One stone does not a building make, no matter how immense that stone may be. God's spiritual house requires numerous other living stones. The nature of this structure is also not in doubt; it is a spiritual house not a physical one. The way Peter phrases things in the verse before us, this spiritual house consists of holy priesthood. In the Old Testament era, the priest went to the physical temple to offer physical sacrifices that included animals; in the New Testament era, the priest, (all Christians) are the temple, and they offer living spiritual sacrifices of themselves. The concept of the priesthood and temple have not been done away with; rather, they have been transformed. Christians do not need a priest as the ancient Israelites did, because we now are priests ourselves as we serve under the great high priest, Jesus Christ.
The apostle Paul is most direct in identifying the crucified Christ as this stumbling block. All devout Jews expected the Messiah to come, but no one expected him to be crucified. The concept was downright offensive. Not everyone will believe when presented with the gospel; the crucifixion of Jesus can be incomprehensible for many.
The church as a chosen people has not been granted that status because of its accomplishments, but because God selected it to be a royal priesthood. In ancient Israel, those of royal lineage were separate and distinct from those in the priesthood. That changes in the New Testament era. Believers are royalty because of our relationship with King Jesus, but we're also priests in that we minister to one another.
The contrast between spiritual darkness and light is a key New Testament theme. We are not only called into his wonderful light; we are indeed light, as the apostle Paul points out in Ephesians 5:8. The nature of our light sets us apart from unbelievers. To the degree that we fail to use the light to declare the praise of him, we lose the counter cultural power of the Christian faith.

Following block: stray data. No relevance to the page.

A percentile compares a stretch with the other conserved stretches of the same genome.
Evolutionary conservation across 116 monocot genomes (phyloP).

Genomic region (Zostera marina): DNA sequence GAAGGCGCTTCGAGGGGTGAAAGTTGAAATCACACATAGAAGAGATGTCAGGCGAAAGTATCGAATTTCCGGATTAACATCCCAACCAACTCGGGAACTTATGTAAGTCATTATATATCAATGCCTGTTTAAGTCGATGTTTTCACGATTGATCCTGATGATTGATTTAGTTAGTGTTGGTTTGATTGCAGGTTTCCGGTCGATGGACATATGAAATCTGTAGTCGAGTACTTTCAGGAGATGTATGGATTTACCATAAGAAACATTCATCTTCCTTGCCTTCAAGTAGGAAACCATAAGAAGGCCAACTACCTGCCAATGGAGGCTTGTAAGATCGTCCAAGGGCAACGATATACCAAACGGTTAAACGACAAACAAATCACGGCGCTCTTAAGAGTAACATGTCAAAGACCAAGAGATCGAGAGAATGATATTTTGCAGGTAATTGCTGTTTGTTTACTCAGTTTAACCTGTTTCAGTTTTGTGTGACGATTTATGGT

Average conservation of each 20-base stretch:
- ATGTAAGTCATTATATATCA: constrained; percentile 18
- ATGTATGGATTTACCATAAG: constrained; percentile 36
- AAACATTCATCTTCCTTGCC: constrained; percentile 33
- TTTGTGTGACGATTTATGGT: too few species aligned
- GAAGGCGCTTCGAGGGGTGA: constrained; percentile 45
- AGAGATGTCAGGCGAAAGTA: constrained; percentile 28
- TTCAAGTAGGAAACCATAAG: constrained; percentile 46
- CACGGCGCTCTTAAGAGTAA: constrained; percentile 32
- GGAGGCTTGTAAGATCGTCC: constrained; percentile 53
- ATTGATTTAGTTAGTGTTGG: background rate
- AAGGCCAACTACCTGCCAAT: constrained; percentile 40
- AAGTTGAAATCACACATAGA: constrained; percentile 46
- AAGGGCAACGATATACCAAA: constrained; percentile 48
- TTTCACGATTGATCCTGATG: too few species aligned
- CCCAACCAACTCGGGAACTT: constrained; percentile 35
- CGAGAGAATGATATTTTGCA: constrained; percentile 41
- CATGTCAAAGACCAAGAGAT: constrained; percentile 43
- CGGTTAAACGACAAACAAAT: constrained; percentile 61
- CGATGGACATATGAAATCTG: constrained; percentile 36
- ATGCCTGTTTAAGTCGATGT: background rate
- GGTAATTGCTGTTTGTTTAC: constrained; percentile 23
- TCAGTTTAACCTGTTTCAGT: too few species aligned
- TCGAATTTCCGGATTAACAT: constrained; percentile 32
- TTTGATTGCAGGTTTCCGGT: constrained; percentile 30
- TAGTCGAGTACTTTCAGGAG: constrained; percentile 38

The description and titles Peter bestows on the baptized believers are all the more amazing when we consider the place from where the Jewish element of his audience had come. One time, they had fortified their status as God's people. Israel had been unfaithful toward God. The Gentiles, for their part, had never been God's people just by definition. But in Christ the reversal for both was complete; believers are the people of God and recipients of his mercy. In light of that, no persecution or suffering at the hands of enemies of the cross can ultimately prevail.
The question of identity is at the center of today's text. In the face of persecution and suffering, the believers to whom Peter wrote seemed to have had their doubts. In our contemporary world, the issue of our identity as Christians is just as important. Our world bombards us with endless identity options. These options is in and of themselves range for the harmless to the sinful. But what all of these have in common is that they must give way before our allegiance to King Jesus. May we honor that role in the year 2023 and beyond as we work toward the unity of believers as the holy, royal nation of King Jesus.
Lord God, help us to remember our identity in your Son as we live out that identity. In Jesus' name we pray. Amen.
This week's benediction is from the God's Word Translation.
Next week, we start our spring quarter, which will be Jesus Calls Us. The lesson will be on Luke 15:11-24.
We are a small, rural Presbyterian church in southwestern Pennsylvania.